It can be repurposed to a podcast.
It can be repurposed to medium.com, and a longer blog that you write that’s more than 1300 characters.
It can be repurposed inside of your training methodologies or in your presentations that you give to people.
There’s a vast amount of things that you can do with content. It’s not only about getting success on the platform, as much as it’s about being super strategic about the content itself, what you’re doing with it and how you’re making it work for you.
And listen, even if two people liked your posts, you should be engaging with those two people. You should be hitting them up personally and saying, “Hey, thanks for getting into my post and and showing me some love. What do you do?”
Start to show curiosity towards those that you’re trying to cultivate relationships with online, because they turn into offline relationships.
I’ll tell you right now, that when I travel around the United States, I get to meet up with some of the most amazing people that I would never had the opportunity to meet, if I hadn’t taken the leap and sucked it up when things were rough or it wasn’t working the way I wanted to.
Dale: I want to give this tip a little bit differently than how people would typically give on the show. And hopefully this isn’t too rebellious of me, but that’s what I do, right?
My tip would be this:
I think a lot about, what am I going to do with my son when this situation arises, or if this should happen.
And I think it’s really important to be proactive with the way that you’re raising your kids. 100%, I think that that’s a good mindset, but, also there’s this mindset of peace, of acceptance of what’s happening in this child’s life, because they’re figuring their own shit out (for lack of a better term.)
How are we nurturing leaders? Not, how are we imposing our will onto our kids to make sure that they don’t have the same problems we did.
I was talking to one of my best friends, and he was explaining that one of his roles in his daughter’s lives is to be somebody that essentially helps them to right the ship.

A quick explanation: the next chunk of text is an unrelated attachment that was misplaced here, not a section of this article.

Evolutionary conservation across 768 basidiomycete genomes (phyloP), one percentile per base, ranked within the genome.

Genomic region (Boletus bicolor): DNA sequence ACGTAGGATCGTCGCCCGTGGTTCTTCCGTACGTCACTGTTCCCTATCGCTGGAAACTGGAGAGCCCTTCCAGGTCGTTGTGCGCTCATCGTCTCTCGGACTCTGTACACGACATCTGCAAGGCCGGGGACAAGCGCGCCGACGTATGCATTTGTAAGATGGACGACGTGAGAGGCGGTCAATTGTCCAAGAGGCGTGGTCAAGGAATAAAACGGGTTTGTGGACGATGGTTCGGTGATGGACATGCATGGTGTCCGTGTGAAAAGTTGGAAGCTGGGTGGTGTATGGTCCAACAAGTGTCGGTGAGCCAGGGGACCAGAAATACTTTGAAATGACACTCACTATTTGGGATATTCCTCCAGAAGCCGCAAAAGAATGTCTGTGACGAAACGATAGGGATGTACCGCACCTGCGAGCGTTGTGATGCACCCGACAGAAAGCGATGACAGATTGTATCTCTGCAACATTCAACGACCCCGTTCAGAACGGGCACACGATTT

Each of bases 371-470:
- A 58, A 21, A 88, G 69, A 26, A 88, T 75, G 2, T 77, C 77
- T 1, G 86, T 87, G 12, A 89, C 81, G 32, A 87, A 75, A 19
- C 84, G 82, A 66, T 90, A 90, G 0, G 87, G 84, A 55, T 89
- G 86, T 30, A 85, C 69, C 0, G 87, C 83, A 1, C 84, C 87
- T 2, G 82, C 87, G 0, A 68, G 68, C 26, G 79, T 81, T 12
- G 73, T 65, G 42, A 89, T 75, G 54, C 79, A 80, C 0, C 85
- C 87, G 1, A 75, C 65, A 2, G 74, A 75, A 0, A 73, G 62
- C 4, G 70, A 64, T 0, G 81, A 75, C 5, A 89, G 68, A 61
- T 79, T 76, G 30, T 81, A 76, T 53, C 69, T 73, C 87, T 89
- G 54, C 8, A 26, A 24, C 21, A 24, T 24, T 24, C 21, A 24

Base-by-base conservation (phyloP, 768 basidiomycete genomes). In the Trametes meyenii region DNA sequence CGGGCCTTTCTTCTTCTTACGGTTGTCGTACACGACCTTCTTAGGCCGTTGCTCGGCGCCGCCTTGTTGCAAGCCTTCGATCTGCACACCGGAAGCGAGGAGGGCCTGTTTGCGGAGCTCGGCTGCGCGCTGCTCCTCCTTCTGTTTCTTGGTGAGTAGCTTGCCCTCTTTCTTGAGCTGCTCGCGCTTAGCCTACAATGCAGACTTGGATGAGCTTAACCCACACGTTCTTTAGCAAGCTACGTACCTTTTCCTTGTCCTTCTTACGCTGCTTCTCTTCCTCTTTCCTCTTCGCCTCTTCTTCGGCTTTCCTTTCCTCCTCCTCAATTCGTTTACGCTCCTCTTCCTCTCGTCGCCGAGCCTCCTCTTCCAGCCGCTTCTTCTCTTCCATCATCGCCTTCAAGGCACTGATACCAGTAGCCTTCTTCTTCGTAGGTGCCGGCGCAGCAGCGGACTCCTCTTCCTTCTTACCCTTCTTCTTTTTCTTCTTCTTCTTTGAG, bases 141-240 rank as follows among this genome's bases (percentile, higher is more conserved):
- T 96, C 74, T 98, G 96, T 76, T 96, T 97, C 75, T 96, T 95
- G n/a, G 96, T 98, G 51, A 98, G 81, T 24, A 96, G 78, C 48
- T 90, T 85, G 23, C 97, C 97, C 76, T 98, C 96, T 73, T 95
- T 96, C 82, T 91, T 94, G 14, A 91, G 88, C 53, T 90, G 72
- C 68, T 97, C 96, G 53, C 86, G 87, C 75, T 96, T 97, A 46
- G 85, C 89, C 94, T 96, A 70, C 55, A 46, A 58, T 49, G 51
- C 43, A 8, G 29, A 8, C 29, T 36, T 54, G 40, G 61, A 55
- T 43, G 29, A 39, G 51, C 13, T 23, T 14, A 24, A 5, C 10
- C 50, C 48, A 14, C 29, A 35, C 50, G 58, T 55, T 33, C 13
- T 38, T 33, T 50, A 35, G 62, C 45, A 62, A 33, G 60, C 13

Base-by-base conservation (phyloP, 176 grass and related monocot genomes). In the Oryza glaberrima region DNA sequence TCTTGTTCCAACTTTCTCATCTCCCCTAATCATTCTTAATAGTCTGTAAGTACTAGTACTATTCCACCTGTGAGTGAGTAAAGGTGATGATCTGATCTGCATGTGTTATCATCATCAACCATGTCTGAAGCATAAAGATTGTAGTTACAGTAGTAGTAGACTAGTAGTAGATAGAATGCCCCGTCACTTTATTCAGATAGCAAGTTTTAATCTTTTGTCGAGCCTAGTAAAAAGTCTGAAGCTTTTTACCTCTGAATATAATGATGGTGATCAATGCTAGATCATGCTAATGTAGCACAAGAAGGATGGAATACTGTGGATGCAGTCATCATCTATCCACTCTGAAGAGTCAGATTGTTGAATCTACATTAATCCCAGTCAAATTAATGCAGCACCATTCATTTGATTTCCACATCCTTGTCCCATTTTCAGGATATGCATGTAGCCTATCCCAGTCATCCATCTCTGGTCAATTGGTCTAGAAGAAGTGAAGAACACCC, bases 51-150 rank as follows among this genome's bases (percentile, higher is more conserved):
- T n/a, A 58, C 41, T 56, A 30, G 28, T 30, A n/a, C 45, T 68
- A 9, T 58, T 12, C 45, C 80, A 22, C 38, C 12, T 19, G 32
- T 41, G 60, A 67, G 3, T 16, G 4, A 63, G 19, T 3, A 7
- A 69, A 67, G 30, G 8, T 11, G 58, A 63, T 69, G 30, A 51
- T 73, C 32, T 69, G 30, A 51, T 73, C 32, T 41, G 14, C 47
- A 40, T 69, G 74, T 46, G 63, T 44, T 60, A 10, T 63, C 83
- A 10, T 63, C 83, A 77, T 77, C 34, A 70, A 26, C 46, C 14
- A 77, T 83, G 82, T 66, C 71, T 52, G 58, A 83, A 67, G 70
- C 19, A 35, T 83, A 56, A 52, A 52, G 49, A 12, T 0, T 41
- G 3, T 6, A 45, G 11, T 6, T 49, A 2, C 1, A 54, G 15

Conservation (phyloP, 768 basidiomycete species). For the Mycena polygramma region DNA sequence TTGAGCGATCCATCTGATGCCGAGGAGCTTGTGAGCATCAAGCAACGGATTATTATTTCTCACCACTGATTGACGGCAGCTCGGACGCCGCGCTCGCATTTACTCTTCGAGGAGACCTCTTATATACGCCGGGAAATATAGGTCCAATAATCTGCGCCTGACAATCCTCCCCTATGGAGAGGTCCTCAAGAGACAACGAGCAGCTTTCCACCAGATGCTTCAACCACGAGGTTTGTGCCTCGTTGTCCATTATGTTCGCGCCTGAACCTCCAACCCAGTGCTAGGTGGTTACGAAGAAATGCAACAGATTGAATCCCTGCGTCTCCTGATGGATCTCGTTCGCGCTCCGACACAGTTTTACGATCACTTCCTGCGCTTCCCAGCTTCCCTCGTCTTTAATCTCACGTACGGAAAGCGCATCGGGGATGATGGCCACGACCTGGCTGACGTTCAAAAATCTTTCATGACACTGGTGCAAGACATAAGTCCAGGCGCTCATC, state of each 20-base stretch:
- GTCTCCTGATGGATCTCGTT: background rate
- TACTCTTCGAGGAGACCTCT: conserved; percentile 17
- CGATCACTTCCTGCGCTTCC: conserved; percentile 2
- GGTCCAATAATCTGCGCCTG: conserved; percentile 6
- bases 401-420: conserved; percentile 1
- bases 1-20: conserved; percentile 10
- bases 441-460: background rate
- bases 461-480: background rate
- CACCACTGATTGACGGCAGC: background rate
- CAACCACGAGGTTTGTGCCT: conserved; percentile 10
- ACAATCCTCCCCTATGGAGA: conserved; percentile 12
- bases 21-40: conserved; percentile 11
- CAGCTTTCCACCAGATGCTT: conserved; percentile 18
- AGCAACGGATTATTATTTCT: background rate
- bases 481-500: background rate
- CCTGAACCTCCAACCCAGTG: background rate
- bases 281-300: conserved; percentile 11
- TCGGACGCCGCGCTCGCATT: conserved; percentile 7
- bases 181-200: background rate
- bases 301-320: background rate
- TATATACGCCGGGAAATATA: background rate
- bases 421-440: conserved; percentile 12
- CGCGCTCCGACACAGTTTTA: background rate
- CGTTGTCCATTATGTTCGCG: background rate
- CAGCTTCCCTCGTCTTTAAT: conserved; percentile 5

When they do something wrong, to sit with them and say, “okay, so that was wrong, but what are we going to do better next time?”
When I would do something wrong, my dad would come to me and just listen. He wouldn’t say, “what’d you do and what’d you learn from it?”
He would just listen. He would listen, and he would be empathetic inside of that situation and he would understand this fact:
At 18-years-old and even at 21-years-old, there is no one on this earth that has it all figured out, or that is so self-aware and situationally aware that they can take advice from a father and somehow compute that and change their life in that moment.
When you travel back in time and tell your 18-year-old self, the one thing that you wish you knew then, that 18-year-old looks you dead in the eye, turns around in silence, gets in his car, chugs a beer, throws it out the window, does a donut in the driveway, flicks you off and drives away.
Because that’s who we are. And we have to come to terms that our children are literally clones of us. So it doesn’t really matter how proactive we are about what we think is going to happen.
It’s about their journey.
So my tip is to enjoy all the suck, embrace it, and enjoy it. There might be tears in that enjoyment — I know there was with my dad and I because I went through some pretty rough things at a couple of points in my life.
But I could always count on my father to listen.
I came to a realization that my dad would never judge, my dad would never give advice that was unwarranted.
Because a lot of us think that way, “Oh God, I don’t want to tell my dad, because he’s going to say these things that I already know he’s going to say.”
So just embrace it. Just love your kids. Let them figure out how they’re going to rise back up.
Rapid Fire Questions with Dale Dupree:
– What was your first car? Blue Dodge Caravan
– Favorite meal to eat for dinner? Bacon Peanut Butter Sandwiches on my skillet
– Favorite dramatic movie? The Godfather
– Favorite comedy movie? What About Bob
-Favorite live concert you’ve seen? Korn (age 13)
– If you were a major league baseball player, what would be your walk-up song? Anything by Little Wayne (for my wife)
– Favorite podcast? The B2B Growth Show
Thank you Dale, for sharing your Dad’s story, showing us how to invoke curiosity, and reminding us to just shut up…and listen.